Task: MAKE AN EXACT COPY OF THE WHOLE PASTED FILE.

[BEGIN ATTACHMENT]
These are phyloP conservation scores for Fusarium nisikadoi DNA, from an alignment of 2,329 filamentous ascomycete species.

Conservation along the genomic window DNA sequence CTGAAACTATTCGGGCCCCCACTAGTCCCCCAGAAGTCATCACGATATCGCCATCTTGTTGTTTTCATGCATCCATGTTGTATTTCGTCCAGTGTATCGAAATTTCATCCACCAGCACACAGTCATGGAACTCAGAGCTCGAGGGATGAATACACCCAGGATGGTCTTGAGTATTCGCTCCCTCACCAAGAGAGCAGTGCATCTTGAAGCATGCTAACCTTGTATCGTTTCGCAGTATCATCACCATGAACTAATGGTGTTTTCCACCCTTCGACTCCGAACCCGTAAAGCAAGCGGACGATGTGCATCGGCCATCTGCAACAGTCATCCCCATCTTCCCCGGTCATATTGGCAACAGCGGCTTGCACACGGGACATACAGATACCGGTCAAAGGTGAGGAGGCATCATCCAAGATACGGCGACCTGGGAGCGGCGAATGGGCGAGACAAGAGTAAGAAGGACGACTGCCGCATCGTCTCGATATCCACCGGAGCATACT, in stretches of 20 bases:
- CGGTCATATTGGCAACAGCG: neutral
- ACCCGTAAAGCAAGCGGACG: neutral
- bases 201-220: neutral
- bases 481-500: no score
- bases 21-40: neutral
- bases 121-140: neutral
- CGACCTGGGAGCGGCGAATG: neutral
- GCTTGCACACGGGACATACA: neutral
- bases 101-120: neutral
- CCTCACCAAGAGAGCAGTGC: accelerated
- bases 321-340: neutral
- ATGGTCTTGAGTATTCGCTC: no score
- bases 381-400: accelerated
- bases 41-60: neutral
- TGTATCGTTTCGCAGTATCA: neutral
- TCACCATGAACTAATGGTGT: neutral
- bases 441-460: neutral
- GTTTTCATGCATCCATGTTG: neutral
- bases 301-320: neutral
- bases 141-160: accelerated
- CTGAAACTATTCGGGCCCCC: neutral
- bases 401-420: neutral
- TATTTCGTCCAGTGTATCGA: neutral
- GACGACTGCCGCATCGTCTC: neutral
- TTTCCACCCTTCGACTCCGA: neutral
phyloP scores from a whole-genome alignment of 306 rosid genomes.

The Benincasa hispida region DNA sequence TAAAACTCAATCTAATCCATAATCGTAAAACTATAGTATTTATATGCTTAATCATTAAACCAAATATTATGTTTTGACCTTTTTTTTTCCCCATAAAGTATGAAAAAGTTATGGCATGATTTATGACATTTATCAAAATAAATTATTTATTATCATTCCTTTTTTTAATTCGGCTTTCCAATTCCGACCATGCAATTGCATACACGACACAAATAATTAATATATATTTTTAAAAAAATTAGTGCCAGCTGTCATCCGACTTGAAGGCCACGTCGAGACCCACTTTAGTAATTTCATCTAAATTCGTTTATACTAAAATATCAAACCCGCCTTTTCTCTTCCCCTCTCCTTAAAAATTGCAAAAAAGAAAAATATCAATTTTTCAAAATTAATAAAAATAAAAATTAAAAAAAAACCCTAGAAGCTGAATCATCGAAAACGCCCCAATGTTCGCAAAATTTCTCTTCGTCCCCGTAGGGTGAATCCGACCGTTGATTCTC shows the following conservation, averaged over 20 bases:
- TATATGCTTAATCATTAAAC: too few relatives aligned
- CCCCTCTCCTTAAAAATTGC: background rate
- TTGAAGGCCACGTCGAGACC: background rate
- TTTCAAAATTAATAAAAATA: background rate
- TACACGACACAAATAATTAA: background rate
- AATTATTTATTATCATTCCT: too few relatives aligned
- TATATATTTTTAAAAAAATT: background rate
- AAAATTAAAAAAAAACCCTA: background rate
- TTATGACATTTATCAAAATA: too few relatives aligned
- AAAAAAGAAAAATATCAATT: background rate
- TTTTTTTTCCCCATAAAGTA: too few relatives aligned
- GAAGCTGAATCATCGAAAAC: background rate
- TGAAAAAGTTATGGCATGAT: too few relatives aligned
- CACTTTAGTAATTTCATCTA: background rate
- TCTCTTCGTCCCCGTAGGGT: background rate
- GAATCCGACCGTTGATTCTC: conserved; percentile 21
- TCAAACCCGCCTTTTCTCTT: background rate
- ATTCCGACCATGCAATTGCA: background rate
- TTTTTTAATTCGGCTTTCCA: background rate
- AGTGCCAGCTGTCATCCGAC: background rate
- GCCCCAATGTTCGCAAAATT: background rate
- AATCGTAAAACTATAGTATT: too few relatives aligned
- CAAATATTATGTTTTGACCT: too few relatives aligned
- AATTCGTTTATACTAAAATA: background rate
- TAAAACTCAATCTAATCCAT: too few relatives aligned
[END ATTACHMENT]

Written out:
These are phyloP conservation scores for Fusarium nisikadoi DNA, from an alignment of 2,329 filamentous ascomycete species.

Conservation along the genomic window DNA sequence CTGAAACTATTCGGGCCCCCACTAGTCCCCCAGAAGTCATCACGATATCGCCATCTTGTTGTTTTCATGCATCCATGTTGTATTTCGTCCAGTGTATCGAAATTTCATCCACCAGCACACAGTCATGGAACTCAGAGCTCGAGGGATGAATACACCCAGGATGGTCTTGAGTATTCGCTCCCTCACCAAGAGAGCAGTGCATCTTGAAGCATGCTAACCTTGTATCGTTTCGCAGTATCATCACCATGAACTAATGGTGTTTTCCACCCTTCGACTCCGAACCCGTAAAGCAAGCGGACGATGTGCATCGGCCATCTGCAACAGTCATCCCCATCTTCCCCGGTCATATTGGCAACAGCGGCTTGCACACGGGACATACAGATACCGGTCAAAGGTGAGGAGGCATCATCCAAGATACGGCGACCTGGGAGCGGCGAATGGGCGAGACAAGAGTAAGAAGGACGACTGCCGCATCGTCTCGATATCCACCGGAGCATACT, in stretches of 20 bases:
- CGGTCATATTGGCAACAGCG: neutral
- ACCCGTAAAGCAAGCGGACG: neutral
- bases 201-220: neutral
- bases 481-500: no score
- bases 21-40: neutral
- bases 121-140: neutral
- CGACCTGGGAGCGGCGAATG: neutral
- GCTTGCACACGGGACATACA: neutral
- bases 101-120: neutral
- CCTCACCAAGAGAGCAGTGC: accelerated
- bases 321-340: neutral
- ATGGTCTTGAGTATTCGCTC: no score
- bases 381-400: accelerated
- bases 41-60: neutral
- TGTATCGTTTCGCAGTATCA: neutral
- TCACCATGAACTAATGGTGT: neutral
- bases 441-460: neutral
- GTTTTCATGCATCCATGTTG: neutral
- bases 301-320: neutral
- bases 141-160: accelerated
- CTGAAACTATTCGGGCCCCC: neutral
- bases 401-420: neutral
- TATTTCGTCCAGTGTATCGA: neutral
- GACGACTGCCGCATCGTCTC: neutral
- TTTCCACCCTTCGACTCCGA: neutral
phyloP scores from a whole-genome alignment of 306 rosid genomes.

The Benincasa hispida region DNA sequence TAAAACTCAATCTAATCCATAATCGTAAAACTATAGTATTTATATGCTTAATCATTAAACCAAATATTATGTTTTGACCTTTTTTTTTCCCCATAAAGTATGAAAAAGTTATGGCATGATTTATGACATTTATCAAAATAAATTATTTATTATCATTCCTTTTTTTAATTCGGCTTTCCAATTCCGACCATGCAATTGCATACACGACACAAATAATTAATATATATTTTTAAAAAAATTAGTGCCAGCTGTCATCCGACTTGAAGGCCACGTCGAGACCCACTTTAGTAATTTCATCTAAATTCGTTTATACTAAAATATCAAACCCGCCTTTTCTCTTCCCCTCTCCTTAAAAATTGCAAAAAAGAAAAATATCAATTTTTCAAAATTAATAAAAATAAAAATTAAAAAAAAACCCTAGAAGCTGAATCATCGAAAACGCCCCAATGTTCGCAAAATTTCTCTTCGTCCCCGTAGGGTGAATCCGACCGTTGATTCTC shows the following conservation, averaged over 20 bases:
- TATATGCTTAATCATTAAAC: too few relatives aligned
- CCCCTCTCCTTAAAAATTGC: background rate
- TTGAAGGCCACGTCGAGACC: background rate
- TTTCAAAATTAATAAAAATA: background rate
- TACACGACACAAATAATTAA: background rate
- AATTATTTATTATCATTCCT: too few relatives aligned
- TATATATTTTTAAAAAAATT: background rate
- AAAATTAAAAAAAAACCCTA: background rate
- TTATGACATTTATCAAAATA: too few relatives aligned
- AAAAAAGAAAAATATCAATT: background rate
- TTTTTTTTCCCCATAAAGTA: too few relatives aligned
- GAAGCTGAATCATCGAAAAC: background rate
- TGAAAAAGTTATGGCATGAT: too few relatives aligned
- CACTTTAGTAATTTCATCTA: background rate
- TCTCTTCGTCCCCGTAGGGT: background rate
- GAATCCGACCGTTGATTCTC: conserved; percentile 21
- TCAAACCCGCCTTTTCTCTT: background rate
- ATTCCGACCATGCAATTGCA: background rate
- TTTTTTAATTCGGCTTTCCA: background rate
- AGTGCCAGCTGTCATCCGAC: background rate
- GCCCCAATGTTCGCAAAATT: background rate
- AATCGTAAAACTATAGTATT: too few relatives aligned
- CAAATATTATGTTTTGACCT: too few relatives aligned
- AATTCGTTTATACTAAAATA: background rate
- TAAAACTCAATCTAATCCAT: too few relatives aligned